As a child, #BellaNaijaWCW this week Keturah Adams was diagnosed with osteomyelitis — inflammation of the bone marrow — in her shoulder and was always recovering for a surgery or preparing for another during that time. Keturah is one of the very few ones fortunate to come from privileged backgrounds and are able to afford and access appropriate health care.
One of the biggest problems that come with poverty is ill health as either families can’t afford or access appropriate treatment or because of unhealthy environments. Children are the worst hit and in most rural communities on many occasions, pay for less serious illnesses like malaria, diarrhea, e.t.c with their lives and Keturah wants tackle this problem.
Keturah believes health care is not a privilege, but a universal human right and with her Kabash Love Foundation, she’s focusing on providing solutions to issues relating to maternal and child health, under-five mortality, and women’s empowerment.
Kabash Love Foundation is an NGO “dedicated to ensuring a safe environment and the overall well-being of women children and youths through health care interventions and empowerment programs.”
Keturah worked at Nigeria’s National Primary Health Care Development Agency (NPHCDA) while undergoing the mandatory NYSC program and also worked as a field staff with the agency after her service. She began KLF afterwards, armed with necessary information and research reports and monitoring and evaluation documents on primary health care.
According to UNICEF, “Every single day, Nigeria loses about 2,300 under-five year olds and 145 women of childbearing age. This makes the country the second largest contributor to the under–five and maternal mortality rate in the world.”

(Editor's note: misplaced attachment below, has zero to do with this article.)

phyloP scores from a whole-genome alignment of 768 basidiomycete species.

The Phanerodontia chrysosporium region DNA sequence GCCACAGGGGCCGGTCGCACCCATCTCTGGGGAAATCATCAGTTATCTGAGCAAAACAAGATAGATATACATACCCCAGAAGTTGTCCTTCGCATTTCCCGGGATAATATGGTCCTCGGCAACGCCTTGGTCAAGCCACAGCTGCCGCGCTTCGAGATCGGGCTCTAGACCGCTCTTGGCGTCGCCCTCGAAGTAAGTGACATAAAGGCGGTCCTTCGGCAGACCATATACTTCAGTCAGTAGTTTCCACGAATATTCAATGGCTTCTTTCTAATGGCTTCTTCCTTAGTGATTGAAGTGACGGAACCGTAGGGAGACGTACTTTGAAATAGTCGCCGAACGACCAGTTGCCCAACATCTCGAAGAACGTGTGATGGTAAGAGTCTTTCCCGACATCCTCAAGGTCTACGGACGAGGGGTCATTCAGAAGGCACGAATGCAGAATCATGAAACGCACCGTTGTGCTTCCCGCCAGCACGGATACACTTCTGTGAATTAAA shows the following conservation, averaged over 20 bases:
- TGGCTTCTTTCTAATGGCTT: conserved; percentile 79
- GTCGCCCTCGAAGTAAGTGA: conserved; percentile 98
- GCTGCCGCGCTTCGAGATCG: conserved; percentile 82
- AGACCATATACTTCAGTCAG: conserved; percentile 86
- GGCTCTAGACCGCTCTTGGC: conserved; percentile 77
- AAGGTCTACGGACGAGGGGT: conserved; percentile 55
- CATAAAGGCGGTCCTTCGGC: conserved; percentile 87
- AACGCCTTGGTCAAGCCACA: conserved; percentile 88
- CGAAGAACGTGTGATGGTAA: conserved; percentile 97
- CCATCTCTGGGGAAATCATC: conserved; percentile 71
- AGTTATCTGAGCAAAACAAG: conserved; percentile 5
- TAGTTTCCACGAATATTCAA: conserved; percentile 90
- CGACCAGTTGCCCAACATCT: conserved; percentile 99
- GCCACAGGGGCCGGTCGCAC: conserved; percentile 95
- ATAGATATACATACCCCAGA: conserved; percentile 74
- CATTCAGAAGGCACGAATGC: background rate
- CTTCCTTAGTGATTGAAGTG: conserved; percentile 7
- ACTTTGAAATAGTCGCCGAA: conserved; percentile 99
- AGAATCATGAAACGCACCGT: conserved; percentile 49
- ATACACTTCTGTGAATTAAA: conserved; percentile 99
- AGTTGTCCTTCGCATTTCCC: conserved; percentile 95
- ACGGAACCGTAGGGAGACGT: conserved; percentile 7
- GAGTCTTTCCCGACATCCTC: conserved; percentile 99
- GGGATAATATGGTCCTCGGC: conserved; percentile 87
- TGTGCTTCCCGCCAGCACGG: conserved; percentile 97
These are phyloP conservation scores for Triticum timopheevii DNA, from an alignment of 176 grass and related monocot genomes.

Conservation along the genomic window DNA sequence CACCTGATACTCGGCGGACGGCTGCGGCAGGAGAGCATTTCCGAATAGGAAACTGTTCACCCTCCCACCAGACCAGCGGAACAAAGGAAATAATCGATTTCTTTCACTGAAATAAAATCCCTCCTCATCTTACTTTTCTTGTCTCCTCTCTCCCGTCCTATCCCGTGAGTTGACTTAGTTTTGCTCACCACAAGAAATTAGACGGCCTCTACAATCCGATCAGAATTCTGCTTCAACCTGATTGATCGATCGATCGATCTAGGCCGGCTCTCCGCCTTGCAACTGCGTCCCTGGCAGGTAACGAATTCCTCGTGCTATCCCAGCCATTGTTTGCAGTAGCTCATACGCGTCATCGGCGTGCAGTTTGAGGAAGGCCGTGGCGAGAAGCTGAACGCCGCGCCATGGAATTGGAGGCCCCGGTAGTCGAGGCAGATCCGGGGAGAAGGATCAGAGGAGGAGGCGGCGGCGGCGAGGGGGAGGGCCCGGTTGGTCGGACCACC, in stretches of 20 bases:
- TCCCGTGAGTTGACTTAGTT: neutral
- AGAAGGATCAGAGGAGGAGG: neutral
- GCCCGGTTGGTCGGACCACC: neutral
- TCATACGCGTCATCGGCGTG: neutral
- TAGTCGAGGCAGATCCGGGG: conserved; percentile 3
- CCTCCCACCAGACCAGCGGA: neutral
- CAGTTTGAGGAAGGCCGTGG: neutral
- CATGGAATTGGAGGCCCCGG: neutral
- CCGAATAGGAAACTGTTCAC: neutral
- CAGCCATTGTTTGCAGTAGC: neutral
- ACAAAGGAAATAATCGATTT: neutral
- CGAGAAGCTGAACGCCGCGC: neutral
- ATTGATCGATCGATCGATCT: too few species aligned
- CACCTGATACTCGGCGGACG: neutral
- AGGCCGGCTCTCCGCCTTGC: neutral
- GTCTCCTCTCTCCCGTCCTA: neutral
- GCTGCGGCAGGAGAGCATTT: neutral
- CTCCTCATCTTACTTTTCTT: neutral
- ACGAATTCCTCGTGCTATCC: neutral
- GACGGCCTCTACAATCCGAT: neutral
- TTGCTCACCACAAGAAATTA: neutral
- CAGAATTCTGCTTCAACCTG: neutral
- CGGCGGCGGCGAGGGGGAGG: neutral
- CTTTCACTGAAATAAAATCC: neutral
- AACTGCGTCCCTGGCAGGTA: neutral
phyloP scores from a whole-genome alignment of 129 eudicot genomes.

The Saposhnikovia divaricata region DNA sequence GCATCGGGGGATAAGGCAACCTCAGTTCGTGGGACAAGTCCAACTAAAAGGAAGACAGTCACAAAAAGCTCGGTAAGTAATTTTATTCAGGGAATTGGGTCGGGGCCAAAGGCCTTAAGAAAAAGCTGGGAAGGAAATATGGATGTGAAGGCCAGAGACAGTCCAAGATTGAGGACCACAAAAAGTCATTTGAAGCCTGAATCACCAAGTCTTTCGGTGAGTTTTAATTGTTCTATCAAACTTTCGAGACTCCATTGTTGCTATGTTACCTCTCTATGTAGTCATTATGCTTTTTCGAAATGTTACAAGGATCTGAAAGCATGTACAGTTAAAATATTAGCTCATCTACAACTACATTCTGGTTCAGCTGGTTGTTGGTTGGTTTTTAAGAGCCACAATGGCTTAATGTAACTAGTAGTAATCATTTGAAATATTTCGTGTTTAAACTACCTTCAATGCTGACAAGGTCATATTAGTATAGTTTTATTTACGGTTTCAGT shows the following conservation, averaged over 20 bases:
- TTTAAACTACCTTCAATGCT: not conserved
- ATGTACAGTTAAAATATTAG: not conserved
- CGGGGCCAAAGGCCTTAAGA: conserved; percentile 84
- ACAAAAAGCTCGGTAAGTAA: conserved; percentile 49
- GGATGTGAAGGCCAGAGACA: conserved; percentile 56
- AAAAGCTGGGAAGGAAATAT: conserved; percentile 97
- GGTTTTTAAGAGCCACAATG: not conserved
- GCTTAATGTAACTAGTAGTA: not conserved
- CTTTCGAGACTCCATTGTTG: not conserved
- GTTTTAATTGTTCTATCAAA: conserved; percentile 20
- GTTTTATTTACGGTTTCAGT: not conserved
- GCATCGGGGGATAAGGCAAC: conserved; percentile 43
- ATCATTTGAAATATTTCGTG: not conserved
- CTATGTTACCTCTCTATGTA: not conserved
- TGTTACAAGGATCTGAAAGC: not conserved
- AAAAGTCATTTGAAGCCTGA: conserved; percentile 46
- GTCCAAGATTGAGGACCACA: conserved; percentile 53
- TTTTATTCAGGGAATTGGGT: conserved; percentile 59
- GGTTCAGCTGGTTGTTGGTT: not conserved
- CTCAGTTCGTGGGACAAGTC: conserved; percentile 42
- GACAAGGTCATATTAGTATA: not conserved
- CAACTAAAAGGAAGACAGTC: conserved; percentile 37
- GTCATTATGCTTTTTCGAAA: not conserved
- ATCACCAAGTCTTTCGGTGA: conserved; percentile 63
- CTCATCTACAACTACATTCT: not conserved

A 2015 estimate dictates that the maternal mortality rate (MMR) in Nigeria is 814 per 100,000 live births while under five mortality ratio is 201 per 1000 live births meaning that one in five Nigerian children never reach the age of 5.
Upon finding that infection is one of the major causes of child mortality (80 percent of maternal infant mortality rate due to infections) mainly via the umbilical cord, and that some cultural and traditional practices inhibit women from using safer measures in delivery, Keturah decided to secure safe and infection-free births.
She began working with Traditional Birth Attendants (TBAs) to proffer solutions to the problems, training them on easier and safer measures for delivery. The TBAs are also trained on postpartum care and how to identify warning signs of conditions such as depression and symptoms of hemorrhaging.
She also trained 1,000 women from 25 IDP camps on best practices for general hygiene, environmental sanitation, and procedures for cutting umbilical cords. She also distributed delivery kits with necessary supplies, especially the ones that help to prevent infection.
KBF runs a Skills Acquisition, Training and Empowerment (SATE) program, “an empowerment initiative that targets the Girl child and unemployed youths. Resourceful people are trained on skills of interest and equip them for individual development & sustenance as regards means to livelihood.”
KPF also has its Girl Child Education and Empowerment (GCEE) initiative as well as its Advocacy and Health Education (AHE) program.
Today, her intervention programs have reached over 10,000 women and children.
Keturah, who has degree in Biological Sciences from Kaduna State University and a diploma certificate in Project Monitoring and Evaluation from African Medical Research Foundation, Kenya, was selected as part of the 2017 Mandela Washington Fellowship.
Right now, Keturah is championing the Healthcare Not Wealthcare campaign, which seeks to ensure free first aid by hospitals and clinics in emergency cases.
We celebrate her passion and commitment to improve access to effective and affordable healthcare in under-served communities. Keturah aims to set up emergency healthcare post in deprived communities and launch a sterile delivery kit program to support pregnant women in under-served communities and we are rooting for her!